Information Technology

How to select the right business software for your startup

The founder of Deskpass recommends steps toward picking digital solutions that automate and facilitate what really counts

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Before your company can launch a new product or service, you’re probably going to need the right business software to get it done. Yet with a wide variety of solutions to choose from, picking the best one for your company can feel like a bewildering task.

Sam Rosen, the co-founder of coworking-space subscription startup Deskpass, is intimately familiar with this challenge. With six full-time employees and roughly a dozen contractors, Deskpass requires a suite of software that is financially reasonable, can scale with the company, and frees up employees’ time so they can deliver the best human experience to their users.

“There’s no holy grail. Every tool has drawbacks and advantages, so you have to pick what’s right for your team. Otherwise it drains your funds.”

– Sam Rosen, Deskpass founder
Sam Rosen
Deskpass founder

Rosen is a self-diagnosed “software junkie” who has test-driven a host of business software options over the company’s near-decade of existence. Here are the lessons he’s learned about choosing business software for your team as it grows.

1. Fully understand your team’s needs

“Ask your team if they like what they’re using now, and understand what they’re using it for,” Rosen says. “Start there, and pick a solution that’s extensible.”

Consider diversifying the types of tools at their disposal, too. One size rarely fits all, and if you pick one all-inclusive business software solution from the beginning, any gaps are bound to become more of an issue as you scale.

“Different parts of your company will use the tools [you select] in different ways,” Rosen says. “You should ask: Should we all use the same tool? If we are using the same tool, does this work enough for everybody that they can use it appropriately and it’s not a stretch?”

Above all, you’re going to need your team to actually use the software product. They don’t have to be enthusiastic about it from the get-go, but it has to do enough for their day-to-day work that they’ll want to use it.

“If your team isn’t on board, it’s just a waste of your time and money,” says Rosen. “Picking something that your team can buy in to is almost as important as picking the right solution [for the business].”

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2. Be realistic about your budget

The most expensive business software option might be an aspirational buy to prepare your company for the day it scales into corporate enterprise territory. But right now, that would likely be a massive drain on your resources and ability to stay agile.

“Figure out what your actual budget is. Don’t pay for something you don’t necessarily need,” Rosen says. Deskpass initially tried more robust software options like HubSpot and Marketo, but the streamlined Autopilot was more affordable for a small outfit and featured the option to scale up when the business grew.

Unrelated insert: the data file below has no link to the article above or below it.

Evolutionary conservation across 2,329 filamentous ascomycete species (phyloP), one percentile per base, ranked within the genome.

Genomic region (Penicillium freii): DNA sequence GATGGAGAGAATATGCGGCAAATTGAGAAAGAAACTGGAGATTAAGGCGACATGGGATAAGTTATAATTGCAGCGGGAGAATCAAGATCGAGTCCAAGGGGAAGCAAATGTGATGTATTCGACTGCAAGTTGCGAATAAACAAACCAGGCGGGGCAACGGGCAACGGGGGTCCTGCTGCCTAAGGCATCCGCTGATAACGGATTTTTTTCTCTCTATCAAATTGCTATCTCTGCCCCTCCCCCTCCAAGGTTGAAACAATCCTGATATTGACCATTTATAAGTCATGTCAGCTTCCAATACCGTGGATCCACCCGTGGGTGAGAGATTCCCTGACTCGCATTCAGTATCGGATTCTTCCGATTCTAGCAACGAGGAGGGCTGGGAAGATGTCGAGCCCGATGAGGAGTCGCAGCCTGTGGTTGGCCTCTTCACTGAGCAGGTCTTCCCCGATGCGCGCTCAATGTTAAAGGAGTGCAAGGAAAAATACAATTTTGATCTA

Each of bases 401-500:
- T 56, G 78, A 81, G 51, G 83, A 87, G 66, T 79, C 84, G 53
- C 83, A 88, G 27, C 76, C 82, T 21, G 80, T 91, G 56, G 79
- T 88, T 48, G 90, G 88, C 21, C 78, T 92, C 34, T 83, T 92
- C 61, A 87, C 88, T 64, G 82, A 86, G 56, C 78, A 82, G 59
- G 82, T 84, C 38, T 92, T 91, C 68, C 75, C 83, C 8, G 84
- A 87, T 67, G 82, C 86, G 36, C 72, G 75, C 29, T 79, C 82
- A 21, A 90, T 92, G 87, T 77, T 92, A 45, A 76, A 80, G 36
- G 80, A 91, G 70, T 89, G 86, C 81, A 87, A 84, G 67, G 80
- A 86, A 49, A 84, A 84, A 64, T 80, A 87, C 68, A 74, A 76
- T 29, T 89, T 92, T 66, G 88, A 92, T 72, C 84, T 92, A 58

Money isn’t the only budget you need to consider, either—so is time. “Factor in how long it’ll take to transition over, for people to adopt it,” Rosen suggests. “You have to consider the whole cost of all of the factors combined, not just the $200 a month the software costs.”

He adds, “There’s no holy grail. Every tool has drawbacks and advantages, so you have to pick what’s right for your team. Otherwise it drains your funds but also your political capital and your relationships, not to mention the time you could otherwise be spending building an awesome product.”

3. Always test-drive before doing a full migration

Pilot testing is a major factor in choosing new business software. “Don’t dive 100% in without testing it,” Rosen says. “We tend to try new tools in little experiments, because our business is pretty reliant on [them].”

Additionally, Rosen explains, “It wouldn’t ever be as simple as ‘Hey, now we’re using Google Chat’ or ‘Now we’re using Asana.’ Anything we choose will be a pretty big migration for how we communicate and prioritize, so we need to see [with a smaller test group] if we’re going to like it.”

4. Get business software that automates the least human parts of the job

Software shouldn’t be a replacement for human interaction. Quite the contrary—it should be used to minimize the robotic tasks cluttering up your people’s time and maximize their ability to engage meaningfully with one another and with your customers. For Deskpass, that means using automation apps like ProfitWell. It runs in the background throughout the day gathering business metrics data.

“The big win comes when I can spend five minutes in a day looking at data that otherwise would have cost a lot of my time and energy manually aggregating and reporting,” Rosen says. The key is to select “tools to replace things that I don’t need to be doing.”

Remember, some things can’t be solved with business software

“There’s no software substitute for human creativity and relationships,” Rosen points out. “Empathy is such an important characteristic in running a successful company and being a good manager. No matter how many tools and charts and graphs and spreadsheets you have, there’s nothing like high-fidelity communication: just getting on the phone and talking to people.”

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